suffocating them in favour of artificial substitutes.
- New welfare
Social theatre experiences promote new and informal welfare strategies
at local level which, in addition to responding to the individual life
needs, are laboratories of social participation in the well-being of the
community. Critical issues seem to lie in the difficulty for social
theatre experiences to be integrated with institutional local welfare
systems and to be recognised and valued as a resource.
Theatres are political in reference to a context, to a society living in
a well-defined space and time, to specific groups of people and complex
social and cultural identities. They are part of a certain environment
in relation to which they take on a political value. It is a dynamic and
changing field, in which the unique positions of the subjects are
organised and where local and global forces, often conflicting, are at play.
Topics may include, but are not limited to, the following:
- Theatre/performance and power.
- Theatre/performance and cultural policies.
- Theatre/performance and the economies of culture: its
institutionalisation or de-institutionalisation, privatisation and
- Performance between ethics, politics and activism.
- Narrative and counter-narrative.
- Contemporary forms and actions of political theatre.
- Theatre and community development.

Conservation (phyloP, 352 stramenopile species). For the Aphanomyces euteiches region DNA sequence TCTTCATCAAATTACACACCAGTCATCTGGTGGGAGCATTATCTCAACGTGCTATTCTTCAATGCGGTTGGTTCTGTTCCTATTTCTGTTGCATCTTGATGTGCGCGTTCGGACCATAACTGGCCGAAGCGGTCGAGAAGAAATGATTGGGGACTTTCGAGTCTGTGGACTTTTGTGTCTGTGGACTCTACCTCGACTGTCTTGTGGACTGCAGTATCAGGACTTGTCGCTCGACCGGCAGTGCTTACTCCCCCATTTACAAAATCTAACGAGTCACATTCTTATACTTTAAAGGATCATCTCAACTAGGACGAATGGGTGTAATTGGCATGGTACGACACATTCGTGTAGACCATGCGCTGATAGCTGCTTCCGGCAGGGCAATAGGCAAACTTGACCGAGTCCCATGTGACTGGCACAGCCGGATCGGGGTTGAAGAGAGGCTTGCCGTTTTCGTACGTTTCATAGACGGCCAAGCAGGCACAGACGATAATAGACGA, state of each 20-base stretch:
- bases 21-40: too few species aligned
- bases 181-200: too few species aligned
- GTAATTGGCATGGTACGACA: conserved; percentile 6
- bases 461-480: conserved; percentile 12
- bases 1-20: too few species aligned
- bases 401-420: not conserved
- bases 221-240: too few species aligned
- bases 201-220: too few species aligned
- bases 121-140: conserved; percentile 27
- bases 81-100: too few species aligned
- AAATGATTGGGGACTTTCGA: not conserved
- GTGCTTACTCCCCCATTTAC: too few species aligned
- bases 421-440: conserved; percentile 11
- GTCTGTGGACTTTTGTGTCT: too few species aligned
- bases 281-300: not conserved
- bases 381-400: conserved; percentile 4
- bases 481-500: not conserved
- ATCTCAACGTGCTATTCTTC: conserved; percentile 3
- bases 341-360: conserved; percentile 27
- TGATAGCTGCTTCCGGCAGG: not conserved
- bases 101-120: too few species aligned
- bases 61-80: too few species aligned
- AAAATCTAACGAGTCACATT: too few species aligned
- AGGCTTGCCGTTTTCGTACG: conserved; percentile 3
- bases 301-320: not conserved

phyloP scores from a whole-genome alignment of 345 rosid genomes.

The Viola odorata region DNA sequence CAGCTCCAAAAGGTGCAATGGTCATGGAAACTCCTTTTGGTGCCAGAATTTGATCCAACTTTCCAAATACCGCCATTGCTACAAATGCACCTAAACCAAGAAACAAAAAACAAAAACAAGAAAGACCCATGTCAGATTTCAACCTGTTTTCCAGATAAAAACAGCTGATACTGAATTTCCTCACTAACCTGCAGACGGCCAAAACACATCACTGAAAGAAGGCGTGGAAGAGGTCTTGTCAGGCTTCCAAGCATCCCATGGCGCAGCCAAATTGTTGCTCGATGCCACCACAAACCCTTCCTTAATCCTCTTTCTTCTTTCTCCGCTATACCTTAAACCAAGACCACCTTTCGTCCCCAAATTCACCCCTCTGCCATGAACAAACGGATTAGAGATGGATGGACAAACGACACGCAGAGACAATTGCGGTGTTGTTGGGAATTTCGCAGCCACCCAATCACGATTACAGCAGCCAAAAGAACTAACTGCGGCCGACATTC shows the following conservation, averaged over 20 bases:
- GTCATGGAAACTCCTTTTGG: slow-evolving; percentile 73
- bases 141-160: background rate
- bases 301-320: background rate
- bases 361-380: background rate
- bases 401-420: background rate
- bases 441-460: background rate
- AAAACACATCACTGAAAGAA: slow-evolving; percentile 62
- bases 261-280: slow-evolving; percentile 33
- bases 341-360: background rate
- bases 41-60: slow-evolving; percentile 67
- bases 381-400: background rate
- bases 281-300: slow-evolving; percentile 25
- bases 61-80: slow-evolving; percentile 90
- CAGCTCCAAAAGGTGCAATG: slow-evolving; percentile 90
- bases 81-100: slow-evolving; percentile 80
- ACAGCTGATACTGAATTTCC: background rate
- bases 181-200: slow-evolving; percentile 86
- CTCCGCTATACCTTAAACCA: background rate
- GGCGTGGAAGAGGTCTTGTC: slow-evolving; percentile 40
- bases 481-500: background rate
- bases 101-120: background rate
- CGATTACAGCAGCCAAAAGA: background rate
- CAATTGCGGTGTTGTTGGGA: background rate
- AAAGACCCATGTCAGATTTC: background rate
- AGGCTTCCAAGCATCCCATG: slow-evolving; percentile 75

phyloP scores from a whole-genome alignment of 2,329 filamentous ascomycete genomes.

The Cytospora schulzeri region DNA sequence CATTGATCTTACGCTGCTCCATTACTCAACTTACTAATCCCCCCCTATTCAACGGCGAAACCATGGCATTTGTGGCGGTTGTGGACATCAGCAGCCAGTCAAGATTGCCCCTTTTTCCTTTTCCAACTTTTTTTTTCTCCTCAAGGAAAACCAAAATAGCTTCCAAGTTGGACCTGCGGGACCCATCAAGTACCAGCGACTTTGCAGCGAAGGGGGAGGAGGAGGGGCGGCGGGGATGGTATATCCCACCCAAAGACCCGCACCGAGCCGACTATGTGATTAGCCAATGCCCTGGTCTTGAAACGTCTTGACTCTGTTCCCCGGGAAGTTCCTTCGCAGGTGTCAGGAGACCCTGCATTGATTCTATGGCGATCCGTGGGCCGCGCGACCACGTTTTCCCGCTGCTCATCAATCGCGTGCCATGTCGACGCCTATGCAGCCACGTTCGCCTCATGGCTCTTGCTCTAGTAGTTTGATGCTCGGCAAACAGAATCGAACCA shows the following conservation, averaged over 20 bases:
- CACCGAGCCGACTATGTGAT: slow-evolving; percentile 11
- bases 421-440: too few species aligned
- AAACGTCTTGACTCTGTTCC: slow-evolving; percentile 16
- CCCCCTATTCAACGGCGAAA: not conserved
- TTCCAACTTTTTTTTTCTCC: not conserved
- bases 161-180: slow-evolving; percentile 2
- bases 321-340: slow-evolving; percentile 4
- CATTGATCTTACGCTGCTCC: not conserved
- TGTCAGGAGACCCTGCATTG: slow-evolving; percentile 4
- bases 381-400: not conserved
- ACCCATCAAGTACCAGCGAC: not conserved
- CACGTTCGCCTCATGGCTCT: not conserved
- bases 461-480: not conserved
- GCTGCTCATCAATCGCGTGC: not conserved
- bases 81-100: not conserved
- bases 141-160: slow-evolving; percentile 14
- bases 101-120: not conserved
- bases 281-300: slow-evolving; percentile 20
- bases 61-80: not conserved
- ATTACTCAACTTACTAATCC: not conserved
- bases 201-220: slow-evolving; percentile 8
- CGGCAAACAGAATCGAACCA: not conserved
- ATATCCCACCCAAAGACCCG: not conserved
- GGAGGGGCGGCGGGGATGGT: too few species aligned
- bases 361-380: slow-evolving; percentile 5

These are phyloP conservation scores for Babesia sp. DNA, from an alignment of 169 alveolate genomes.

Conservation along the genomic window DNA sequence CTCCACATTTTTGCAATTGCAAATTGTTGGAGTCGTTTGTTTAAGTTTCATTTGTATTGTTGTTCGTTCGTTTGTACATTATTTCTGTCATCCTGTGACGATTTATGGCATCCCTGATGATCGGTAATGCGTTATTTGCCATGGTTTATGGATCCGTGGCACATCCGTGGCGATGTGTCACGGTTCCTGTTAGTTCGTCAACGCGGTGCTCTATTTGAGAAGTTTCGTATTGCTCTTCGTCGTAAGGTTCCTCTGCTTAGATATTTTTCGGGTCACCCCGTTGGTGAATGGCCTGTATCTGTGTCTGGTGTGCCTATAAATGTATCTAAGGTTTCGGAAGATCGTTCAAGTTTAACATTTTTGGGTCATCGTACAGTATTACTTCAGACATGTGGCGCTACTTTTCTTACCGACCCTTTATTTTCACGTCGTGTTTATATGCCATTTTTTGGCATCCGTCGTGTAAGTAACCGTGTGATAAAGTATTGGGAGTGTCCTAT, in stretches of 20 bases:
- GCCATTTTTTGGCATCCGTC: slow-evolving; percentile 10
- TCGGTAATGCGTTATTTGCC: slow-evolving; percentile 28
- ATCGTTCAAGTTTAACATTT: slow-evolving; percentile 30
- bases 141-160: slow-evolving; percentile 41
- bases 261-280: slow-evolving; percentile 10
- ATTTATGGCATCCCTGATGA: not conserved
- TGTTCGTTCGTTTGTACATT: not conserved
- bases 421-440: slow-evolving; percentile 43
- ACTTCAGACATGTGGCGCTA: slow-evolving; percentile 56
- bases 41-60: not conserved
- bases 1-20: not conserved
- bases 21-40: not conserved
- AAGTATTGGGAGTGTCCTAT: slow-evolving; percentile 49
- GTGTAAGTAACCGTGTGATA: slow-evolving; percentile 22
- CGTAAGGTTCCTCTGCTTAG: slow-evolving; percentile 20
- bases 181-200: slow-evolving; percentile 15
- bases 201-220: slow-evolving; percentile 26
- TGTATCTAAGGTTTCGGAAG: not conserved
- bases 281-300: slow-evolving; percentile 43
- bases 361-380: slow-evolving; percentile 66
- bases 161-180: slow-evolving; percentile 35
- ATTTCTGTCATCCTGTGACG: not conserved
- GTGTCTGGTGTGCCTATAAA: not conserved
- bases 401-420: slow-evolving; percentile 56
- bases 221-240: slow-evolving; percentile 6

- Theatre between representation of society and social actions.
- Artistic and theatrical challenges in times of control, emergency and
Please send an abstract and a short biographical note to
(redazione.cs /at/ unicatt.it), (giulia.innocenti /at/ unicatt.it), (imgb /at/ uevora.pt) by
March 31, 2021 — [subject: CS#3.21—proposal + name surname author(s)].
Abstracts should be from 300 to 400 words of length (English). Authors
will be notified of proposal acceptance by April 7, 2021.
If the proposal is accepted, the author(s) will be asked to submit the
full article by June 15, 2021.
The articles must not exceed 4,000/5,000-words.
Contributions will be submitted to double blind peer review.
The issue number 3.21 of Comunicazioni Sociali will be published in
 Rancière J., Dissensus On Politics and Aesthetics. Edited and
translated by Steven Corcoran, Continuum, London and New York 2010, p.